U: the initial stroke curves back slightly, it doesn’t go straight down. Start the curve early so that you have a nice big triangle
V:  like the “H”, start with a flourish similar to the #4 stroke but ending on a diagonal stroke; then downstroke. Upstroke ends with a terminal dot above the ascender line. Focus your eyes on the location where the terminal dot should go and your hand should follow. “Look where you’re going.”
W: start with a #4 stroke that ends in a diagonal upstroke. Like the “V”, but don’t put too much white space between the “V”-spaces; letter should be pretty narrow.
X:  First stroke ends in a terminal dot. Second stroke should overlap at the center, not be double-wide through the center. If you find that difficult, then don’t pressurize the second side.
Y:  doesn’t go down to the descender, but only to the base. Ends in a terminal dot.

Z:  this is DeAnn’s modern version of a “Z”. The last touch is a “carrot” flourish: set – press – pull and release.

Alternate "Z"s:
Historically correct "Z" that DeAnn finds ugly, so she prefers not to use it:

Observe where those ovals sit in relation to the letter. Practice drawing ovals in the air with your whole arm to get a feel for them. The capital letters should not have small flourishes.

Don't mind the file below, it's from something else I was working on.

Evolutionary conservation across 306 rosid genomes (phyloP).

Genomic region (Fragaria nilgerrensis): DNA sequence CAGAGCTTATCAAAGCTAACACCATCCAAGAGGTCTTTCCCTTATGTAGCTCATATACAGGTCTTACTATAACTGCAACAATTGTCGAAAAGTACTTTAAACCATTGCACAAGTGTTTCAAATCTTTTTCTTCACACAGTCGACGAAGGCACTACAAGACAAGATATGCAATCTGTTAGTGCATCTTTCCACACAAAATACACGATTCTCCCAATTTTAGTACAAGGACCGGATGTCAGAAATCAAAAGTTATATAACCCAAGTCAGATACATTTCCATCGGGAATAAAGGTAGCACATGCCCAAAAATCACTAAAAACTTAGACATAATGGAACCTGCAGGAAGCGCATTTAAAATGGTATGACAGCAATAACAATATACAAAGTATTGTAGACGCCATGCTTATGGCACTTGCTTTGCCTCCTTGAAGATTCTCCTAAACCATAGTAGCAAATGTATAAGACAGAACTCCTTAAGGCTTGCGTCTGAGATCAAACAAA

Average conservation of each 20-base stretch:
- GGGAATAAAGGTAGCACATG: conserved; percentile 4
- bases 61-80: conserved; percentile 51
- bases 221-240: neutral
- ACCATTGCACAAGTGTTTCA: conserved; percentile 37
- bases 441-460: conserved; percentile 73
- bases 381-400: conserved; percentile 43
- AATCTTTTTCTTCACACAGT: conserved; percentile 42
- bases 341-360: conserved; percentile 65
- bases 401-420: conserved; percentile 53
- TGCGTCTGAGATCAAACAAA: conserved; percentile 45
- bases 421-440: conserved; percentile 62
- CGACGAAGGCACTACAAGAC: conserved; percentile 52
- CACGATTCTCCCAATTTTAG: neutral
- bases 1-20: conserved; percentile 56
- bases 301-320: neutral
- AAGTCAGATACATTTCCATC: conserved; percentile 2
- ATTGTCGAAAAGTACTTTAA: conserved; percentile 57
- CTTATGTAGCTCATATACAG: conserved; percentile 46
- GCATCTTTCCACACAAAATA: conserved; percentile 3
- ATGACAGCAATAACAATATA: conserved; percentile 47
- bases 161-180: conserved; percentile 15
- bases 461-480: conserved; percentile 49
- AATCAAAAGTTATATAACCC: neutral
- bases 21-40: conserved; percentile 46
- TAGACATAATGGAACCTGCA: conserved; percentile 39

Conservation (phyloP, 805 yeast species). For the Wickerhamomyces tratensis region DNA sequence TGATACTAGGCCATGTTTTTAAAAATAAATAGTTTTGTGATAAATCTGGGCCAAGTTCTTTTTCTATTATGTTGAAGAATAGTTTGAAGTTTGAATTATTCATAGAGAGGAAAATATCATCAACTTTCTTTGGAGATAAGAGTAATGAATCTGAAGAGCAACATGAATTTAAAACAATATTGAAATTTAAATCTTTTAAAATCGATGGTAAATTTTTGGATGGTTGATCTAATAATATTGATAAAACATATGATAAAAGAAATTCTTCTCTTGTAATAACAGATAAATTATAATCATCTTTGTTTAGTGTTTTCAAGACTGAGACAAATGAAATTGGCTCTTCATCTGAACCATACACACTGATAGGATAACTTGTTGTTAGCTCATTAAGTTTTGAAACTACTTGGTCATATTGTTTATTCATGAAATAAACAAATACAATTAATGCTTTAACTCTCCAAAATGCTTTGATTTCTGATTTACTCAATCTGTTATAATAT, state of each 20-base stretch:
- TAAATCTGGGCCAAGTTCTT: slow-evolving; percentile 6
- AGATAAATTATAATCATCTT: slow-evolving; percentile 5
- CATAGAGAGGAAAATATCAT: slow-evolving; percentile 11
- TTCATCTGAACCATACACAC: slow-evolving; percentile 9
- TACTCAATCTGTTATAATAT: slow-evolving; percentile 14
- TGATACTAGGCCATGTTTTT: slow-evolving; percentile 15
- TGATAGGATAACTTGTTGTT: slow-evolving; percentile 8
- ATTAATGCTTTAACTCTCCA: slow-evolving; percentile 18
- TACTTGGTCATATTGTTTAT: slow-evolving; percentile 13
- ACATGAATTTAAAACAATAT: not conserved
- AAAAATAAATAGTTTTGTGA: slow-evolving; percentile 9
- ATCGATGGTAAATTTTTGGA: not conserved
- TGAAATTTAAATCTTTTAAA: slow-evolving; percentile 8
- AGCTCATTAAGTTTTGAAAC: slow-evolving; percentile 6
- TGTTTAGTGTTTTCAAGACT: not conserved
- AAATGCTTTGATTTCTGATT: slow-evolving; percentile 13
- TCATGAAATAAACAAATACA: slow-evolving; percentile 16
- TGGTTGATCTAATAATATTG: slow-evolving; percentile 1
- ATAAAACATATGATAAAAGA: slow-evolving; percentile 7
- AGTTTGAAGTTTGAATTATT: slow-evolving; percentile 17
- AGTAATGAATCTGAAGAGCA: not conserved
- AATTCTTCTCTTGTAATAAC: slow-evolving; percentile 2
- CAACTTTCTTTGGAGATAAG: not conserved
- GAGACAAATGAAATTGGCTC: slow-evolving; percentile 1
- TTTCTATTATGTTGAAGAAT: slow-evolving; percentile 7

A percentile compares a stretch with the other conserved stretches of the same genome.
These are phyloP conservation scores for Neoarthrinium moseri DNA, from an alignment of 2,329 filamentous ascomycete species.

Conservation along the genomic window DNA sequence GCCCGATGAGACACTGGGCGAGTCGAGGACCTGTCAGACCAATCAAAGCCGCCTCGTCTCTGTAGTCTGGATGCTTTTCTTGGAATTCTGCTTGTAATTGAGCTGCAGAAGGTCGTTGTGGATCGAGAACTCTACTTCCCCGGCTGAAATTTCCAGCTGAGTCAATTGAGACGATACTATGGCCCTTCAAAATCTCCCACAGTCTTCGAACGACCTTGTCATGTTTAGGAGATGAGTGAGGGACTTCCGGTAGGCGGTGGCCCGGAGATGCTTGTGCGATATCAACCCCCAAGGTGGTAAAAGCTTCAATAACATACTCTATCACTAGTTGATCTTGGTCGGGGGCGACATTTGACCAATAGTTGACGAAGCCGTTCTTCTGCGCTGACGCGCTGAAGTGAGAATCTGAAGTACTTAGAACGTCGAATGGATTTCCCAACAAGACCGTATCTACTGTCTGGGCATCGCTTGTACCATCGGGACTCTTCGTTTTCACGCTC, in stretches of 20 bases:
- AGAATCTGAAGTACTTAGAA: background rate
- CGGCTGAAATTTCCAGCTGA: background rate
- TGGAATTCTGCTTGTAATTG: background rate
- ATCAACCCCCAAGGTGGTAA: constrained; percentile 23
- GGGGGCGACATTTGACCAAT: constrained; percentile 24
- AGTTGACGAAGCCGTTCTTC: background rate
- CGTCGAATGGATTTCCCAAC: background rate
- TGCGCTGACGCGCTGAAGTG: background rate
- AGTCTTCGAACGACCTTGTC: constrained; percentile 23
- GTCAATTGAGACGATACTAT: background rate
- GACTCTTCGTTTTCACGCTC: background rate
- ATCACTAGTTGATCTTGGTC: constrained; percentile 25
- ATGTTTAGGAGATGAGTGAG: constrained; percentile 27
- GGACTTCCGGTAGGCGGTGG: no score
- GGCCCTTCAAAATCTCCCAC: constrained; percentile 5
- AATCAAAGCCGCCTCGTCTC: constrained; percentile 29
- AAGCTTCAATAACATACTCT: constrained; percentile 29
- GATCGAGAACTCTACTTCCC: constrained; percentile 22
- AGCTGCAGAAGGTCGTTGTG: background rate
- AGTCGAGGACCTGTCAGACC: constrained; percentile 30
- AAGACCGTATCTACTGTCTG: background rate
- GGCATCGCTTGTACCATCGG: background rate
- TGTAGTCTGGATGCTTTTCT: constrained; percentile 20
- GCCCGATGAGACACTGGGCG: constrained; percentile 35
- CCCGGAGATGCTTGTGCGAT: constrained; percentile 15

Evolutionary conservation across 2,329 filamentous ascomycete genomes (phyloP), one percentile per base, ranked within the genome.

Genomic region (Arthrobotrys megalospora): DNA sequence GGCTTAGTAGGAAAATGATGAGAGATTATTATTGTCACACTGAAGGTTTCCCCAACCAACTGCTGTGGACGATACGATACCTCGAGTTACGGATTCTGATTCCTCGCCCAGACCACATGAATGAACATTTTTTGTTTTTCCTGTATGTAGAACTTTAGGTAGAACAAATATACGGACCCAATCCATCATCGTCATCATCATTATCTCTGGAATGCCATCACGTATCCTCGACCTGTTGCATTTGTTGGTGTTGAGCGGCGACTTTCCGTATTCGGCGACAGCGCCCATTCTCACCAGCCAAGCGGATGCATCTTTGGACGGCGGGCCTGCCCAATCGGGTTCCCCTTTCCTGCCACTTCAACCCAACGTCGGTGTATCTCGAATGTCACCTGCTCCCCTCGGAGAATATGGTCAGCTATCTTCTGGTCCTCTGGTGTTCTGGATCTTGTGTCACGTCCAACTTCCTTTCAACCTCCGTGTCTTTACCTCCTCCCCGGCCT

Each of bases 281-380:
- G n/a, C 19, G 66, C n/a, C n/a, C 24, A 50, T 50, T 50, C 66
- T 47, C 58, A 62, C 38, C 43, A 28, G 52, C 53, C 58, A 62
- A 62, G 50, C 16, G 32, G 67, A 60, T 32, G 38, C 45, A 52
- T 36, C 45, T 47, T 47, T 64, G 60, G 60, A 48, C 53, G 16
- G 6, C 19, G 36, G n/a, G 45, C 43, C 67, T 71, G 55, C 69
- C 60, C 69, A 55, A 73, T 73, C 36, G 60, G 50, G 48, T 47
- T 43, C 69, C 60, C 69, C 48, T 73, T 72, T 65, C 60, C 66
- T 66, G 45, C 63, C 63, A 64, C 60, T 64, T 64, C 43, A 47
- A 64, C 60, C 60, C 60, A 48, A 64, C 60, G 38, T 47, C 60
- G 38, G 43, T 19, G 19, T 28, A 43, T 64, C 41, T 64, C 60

Addressing Envelopes using the Ampersand symbol: all these symbols for “and” are variations of the Latin “et” which means “and”.
These ampersand symbols are slightly taller than the waist-line:

Numbers:  all sit on the base line and are slightly taller than the waist. By the time Copperplate was developed, we were writing Arabic numbers with Latin letters, so they didn’t really go together very well. Numbers could be “made up” to go with various calligraphic hands.

A graceful way of putting “#” on an address:  use “No”

Old-fashioned way of writing numbers, where some dropped below the baseline:

Some Capitals are connectable, meaning they can end in the entrance stroke to the next letter, but others aren’t.
Connectable Capitals: A, F (both), H, I (both), J, K, M, R, U, X, Z
Not-connectable: B, C, D, E, F (depends on next letter), G, I (depends on next letter), L (historically connectable, but DeAnn recommends not to connect), N, O, P, Q, S, T, V, W, Y

HOMEWORK:  Practice writing Capitalized words. Never write Copperplate words all in capitals! See DeAnn’s website for alphabetical Flower Names.